For people who take a medication, the warnings that comes along with it are the most important protection they have from harmful side effects. New information emerges every day about drugs and its potential side effects. Under the current Food and Drug Administration regulations, getting a proper warning included with drug information is harder than it should be for makers of generic drugs, and the Food and Drug Administration is considering steps to fix that.
Since November 2013, the FDA has been considering new rules for generic drugs that would allow manufacturers to expedite the process of revising labels to add warnings or information that is critical for consumers taking these drugs. This can include updating dosage amounts, safety and efficacy information.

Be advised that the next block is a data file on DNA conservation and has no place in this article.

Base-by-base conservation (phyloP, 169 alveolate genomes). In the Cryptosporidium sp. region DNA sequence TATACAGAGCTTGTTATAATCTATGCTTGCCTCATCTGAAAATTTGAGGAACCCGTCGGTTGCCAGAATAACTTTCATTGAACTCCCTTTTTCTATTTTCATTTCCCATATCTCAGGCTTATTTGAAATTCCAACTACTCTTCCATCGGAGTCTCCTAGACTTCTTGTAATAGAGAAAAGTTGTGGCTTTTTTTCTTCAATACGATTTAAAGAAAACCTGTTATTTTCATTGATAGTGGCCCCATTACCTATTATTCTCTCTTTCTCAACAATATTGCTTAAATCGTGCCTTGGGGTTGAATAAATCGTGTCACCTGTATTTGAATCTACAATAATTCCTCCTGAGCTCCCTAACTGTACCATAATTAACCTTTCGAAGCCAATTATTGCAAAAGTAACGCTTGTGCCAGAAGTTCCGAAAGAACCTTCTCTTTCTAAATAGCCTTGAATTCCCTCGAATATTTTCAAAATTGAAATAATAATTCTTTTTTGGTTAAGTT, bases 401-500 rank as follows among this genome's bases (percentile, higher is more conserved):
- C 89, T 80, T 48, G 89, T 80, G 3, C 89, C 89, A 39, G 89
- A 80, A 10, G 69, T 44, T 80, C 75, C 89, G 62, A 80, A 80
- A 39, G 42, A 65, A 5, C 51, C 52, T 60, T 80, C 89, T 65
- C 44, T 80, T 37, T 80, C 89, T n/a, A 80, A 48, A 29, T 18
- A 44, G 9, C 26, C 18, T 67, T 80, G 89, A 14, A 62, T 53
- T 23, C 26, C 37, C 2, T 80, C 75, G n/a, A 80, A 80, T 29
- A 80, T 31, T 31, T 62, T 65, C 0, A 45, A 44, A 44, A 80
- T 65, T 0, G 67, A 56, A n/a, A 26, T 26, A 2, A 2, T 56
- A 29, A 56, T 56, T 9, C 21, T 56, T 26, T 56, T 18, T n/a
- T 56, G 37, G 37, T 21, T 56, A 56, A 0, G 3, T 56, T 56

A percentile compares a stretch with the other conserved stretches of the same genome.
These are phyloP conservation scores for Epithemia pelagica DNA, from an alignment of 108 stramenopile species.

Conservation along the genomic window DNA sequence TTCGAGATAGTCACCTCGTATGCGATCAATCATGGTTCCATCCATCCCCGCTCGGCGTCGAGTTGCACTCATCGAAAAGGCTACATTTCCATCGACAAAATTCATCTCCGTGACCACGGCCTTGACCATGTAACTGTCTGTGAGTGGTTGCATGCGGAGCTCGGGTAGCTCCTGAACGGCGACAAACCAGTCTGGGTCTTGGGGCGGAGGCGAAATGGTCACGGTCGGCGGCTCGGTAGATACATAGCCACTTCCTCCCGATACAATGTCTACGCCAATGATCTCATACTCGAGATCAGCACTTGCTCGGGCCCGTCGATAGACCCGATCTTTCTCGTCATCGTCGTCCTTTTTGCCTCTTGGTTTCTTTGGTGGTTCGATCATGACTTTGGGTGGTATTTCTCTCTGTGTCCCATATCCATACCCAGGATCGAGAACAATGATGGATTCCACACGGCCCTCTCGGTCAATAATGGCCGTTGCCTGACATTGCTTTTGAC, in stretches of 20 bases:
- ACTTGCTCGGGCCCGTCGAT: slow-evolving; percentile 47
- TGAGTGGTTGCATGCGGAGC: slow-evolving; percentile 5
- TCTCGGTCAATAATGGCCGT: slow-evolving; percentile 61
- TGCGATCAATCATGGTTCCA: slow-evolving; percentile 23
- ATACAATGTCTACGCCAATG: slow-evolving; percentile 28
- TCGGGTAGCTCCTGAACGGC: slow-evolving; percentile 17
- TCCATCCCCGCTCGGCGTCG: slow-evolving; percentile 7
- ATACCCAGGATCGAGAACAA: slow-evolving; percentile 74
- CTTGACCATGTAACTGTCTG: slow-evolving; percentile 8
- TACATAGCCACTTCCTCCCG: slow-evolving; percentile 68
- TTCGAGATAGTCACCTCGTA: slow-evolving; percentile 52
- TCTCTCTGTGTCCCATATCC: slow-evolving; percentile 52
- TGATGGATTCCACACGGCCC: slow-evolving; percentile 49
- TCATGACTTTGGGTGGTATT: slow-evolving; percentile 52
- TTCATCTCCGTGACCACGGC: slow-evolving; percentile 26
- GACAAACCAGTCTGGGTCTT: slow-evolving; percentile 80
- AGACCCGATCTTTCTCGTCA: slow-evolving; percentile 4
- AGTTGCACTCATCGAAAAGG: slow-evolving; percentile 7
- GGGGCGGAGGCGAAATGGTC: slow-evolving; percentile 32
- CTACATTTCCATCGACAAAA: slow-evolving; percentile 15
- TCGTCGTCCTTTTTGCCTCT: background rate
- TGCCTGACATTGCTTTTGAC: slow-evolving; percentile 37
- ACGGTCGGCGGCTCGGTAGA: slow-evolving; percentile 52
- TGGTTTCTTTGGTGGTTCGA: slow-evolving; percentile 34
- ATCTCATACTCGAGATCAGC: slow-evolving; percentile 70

Under the current rules, generic drug manufacturers must follow the warning labels provided by the brand name drug. The proposed changes would allow generic drug manufacturers to change the warning labels on drugs if new information is discovered regarding dangerous side effects of the drug.
The FDA plan is called Supplemental Applications Proposing Labeling Changes for Approved Drugs and Biological Products. The FDA recently accepted public comments about this change and held a public hearing on it. The American Association for Justice supports this change to allow generic drug manufacturers to update information packaged with their products. AAJ’s comments to FDA are available here.